THE COVERWISE BLOG

Protect Your SME: Flood Preparedness Tips

Flood damage insurance claims can be contentious. Here’s why:

  • Disagreements over coverage – storm cover isn’t the same as flood cover
  • The property owner may be inadvertently underinsured
  • Flood map issues
  • Conflict between the property owner and insurer’s adjustor 
  • Bad design, faulty construction or a property defect (leaky roof, for example) caused the damage, not a flood, and

Riverine, flash, and coastal floods are the most common types we experience in Australia.

This article will guide you on flood damage coverage: what it is, how to manage your risks of claiming, but, importantly, what happens if you need to claim. We’re here to help you navigate this at times difficult process. 

What is flood insurance?

The standard definition of a flood, according to the Insurance Council of Australia (ICA), is:

“The covering of normally dry land by water that has escaped or been released from the normal confines of: 
1. any lake, or any river, creek or other natural watercourse, whether or not altered or modified; or 
2. any reservoir, canal, or dam”. 

Your insurance policy could still cover you for events, including storm or rainwater damage, even if it excludes flood damage. Sound confusing?

Where rainwater that’s fallen naturally from the sky has resulted in that water inundating your property, then your policy could cover damage from that storm or rainwater. Typically, insurers include rainwater runoff in storm cover, but some insurers exclude instances where a customer decides not to take flood cover.

As your broker/adviser, we can give you clarity on the coverage your policy offers, and if it’s not a best fit currently, can advise on customised options.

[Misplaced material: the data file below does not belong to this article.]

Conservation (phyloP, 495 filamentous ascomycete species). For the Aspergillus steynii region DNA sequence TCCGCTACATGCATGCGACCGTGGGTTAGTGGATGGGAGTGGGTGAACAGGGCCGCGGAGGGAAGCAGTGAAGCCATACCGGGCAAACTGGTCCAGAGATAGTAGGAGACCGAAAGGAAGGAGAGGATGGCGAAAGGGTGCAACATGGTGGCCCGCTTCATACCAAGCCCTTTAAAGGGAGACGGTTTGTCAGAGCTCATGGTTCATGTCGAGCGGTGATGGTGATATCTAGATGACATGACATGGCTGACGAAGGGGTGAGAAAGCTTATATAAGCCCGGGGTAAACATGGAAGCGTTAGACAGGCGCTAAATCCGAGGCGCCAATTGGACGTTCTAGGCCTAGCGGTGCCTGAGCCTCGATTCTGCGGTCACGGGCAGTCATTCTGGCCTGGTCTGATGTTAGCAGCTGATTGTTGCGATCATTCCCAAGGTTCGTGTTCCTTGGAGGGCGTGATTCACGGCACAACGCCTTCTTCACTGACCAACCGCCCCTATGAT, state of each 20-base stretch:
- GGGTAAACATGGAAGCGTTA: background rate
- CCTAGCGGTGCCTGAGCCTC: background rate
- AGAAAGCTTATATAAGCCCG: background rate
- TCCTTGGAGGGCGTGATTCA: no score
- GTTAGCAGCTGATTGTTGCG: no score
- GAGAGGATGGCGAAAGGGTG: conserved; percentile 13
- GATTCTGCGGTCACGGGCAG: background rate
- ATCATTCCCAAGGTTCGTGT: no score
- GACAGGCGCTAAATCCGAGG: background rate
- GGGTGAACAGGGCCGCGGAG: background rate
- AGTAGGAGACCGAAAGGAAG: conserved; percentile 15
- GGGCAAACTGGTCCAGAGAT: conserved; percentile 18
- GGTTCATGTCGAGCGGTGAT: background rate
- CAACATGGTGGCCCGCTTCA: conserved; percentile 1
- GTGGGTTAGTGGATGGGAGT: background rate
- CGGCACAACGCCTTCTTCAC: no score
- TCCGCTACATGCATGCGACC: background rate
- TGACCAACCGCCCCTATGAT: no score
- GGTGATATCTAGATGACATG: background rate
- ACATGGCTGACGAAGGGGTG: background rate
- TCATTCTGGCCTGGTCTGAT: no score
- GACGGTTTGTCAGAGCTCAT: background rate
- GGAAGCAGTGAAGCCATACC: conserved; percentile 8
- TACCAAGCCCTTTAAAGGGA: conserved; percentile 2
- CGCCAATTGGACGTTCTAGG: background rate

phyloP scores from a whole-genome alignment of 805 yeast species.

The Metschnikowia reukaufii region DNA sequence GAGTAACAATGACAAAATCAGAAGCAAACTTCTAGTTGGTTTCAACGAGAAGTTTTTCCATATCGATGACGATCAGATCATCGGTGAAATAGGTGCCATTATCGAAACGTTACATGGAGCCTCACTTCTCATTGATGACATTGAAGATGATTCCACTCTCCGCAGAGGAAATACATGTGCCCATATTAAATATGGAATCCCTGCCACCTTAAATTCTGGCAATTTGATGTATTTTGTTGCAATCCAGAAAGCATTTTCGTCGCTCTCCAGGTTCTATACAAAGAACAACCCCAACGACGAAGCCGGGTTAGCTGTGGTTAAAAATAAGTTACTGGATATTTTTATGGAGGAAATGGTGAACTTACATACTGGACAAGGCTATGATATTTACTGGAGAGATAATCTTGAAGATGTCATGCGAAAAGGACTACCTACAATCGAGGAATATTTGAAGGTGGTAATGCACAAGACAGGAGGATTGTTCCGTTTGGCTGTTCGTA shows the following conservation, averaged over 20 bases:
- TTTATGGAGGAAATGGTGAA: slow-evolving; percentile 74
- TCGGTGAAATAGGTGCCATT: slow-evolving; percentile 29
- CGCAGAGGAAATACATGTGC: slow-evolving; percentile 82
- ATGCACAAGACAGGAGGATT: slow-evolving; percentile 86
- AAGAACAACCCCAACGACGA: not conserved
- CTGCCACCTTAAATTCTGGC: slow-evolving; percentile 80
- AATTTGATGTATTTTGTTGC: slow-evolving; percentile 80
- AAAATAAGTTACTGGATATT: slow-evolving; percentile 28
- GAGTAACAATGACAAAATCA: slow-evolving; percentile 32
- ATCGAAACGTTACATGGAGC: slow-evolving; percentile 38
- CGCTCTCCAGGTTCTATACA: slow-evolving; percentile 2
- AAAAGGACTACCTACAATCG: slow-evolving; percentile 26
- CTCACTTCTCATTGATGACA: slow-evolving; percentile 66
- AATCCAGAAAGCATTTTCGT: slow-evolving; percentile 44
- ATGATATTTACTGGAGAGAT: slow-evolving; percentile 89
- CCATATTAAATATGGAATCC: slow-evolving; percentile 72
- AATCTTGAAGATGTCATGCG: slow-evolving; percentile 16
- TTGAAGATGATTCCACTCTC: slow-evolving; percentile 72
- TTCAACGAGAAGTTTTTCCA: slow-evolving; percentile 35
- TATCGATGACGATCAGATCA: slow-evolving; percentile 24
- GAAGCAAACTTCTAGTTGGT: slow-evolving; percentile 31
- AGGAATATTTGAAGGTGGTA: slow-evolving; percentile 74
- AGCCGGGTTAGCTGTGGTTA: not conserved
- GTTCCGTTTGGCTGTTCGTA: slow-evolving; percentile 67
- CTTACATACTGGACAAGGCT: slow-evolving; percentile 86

What to do after flood damage occurs

If you’ve had to evacuate and it’s safe to return, then your immediate steps include:

  • Prioritising human and animal safety before inspecting for property damage
  • Documenting damage, such as with photographs and lists of property damaged as well as undamaged
  • Boil tap water until authorities declare it safe, avoid eating food that’s been in floodwater, don’t turn on your utilities or use appliances until a professional has checked them
  • Minimising further damage through reasonable but safe steps (which could include temporary repairs), and
  • Talk to us as your broker/adviser.

We will step you through the process of lodging a claim – we can do this for you – but will need particular documentation. It’s also important to know what to expect when the insurance adjuster arrives – you can prepare for it. 

Prevention and preparing for the next flood

Your local council will have a flood plan which identifies problem areas, evacuation routes as well as relief centres. Check it out so you know if floodwaters are a risk to your site, and how to safely leave. 

Consider using sandbags to reduce inundation – your State Emergency Service or local council can advise you about these. And yes, inland tsunamis do happen as experienced in a Central West NSW town in 2022. It occurred in the middle of the night, but if there’s some inkling of a flood happening in your area, ensure you listen to your local ABC Radio station.

Think ahead to potential flooding. Reflect on past heavy rains and how water behaved around your property. Watch for signs of mould on ceilings or walls, acting quickly to address any maintenance needs. Get Ready Queensland is a good resource to visit.

Regularly update photos of your valuables and property stored securely in the cloud. This will streamline any insurance claims you might need to file later. Let us, as your broker/adviser, know about any significant renovations or purchases so we can verify your coverage. Reviewing your policy regularly is always a wise move.

Floods may strike with little warning, but there are steps you can take to prepare, minimise damage, and limit disruption. We’re here to support you.

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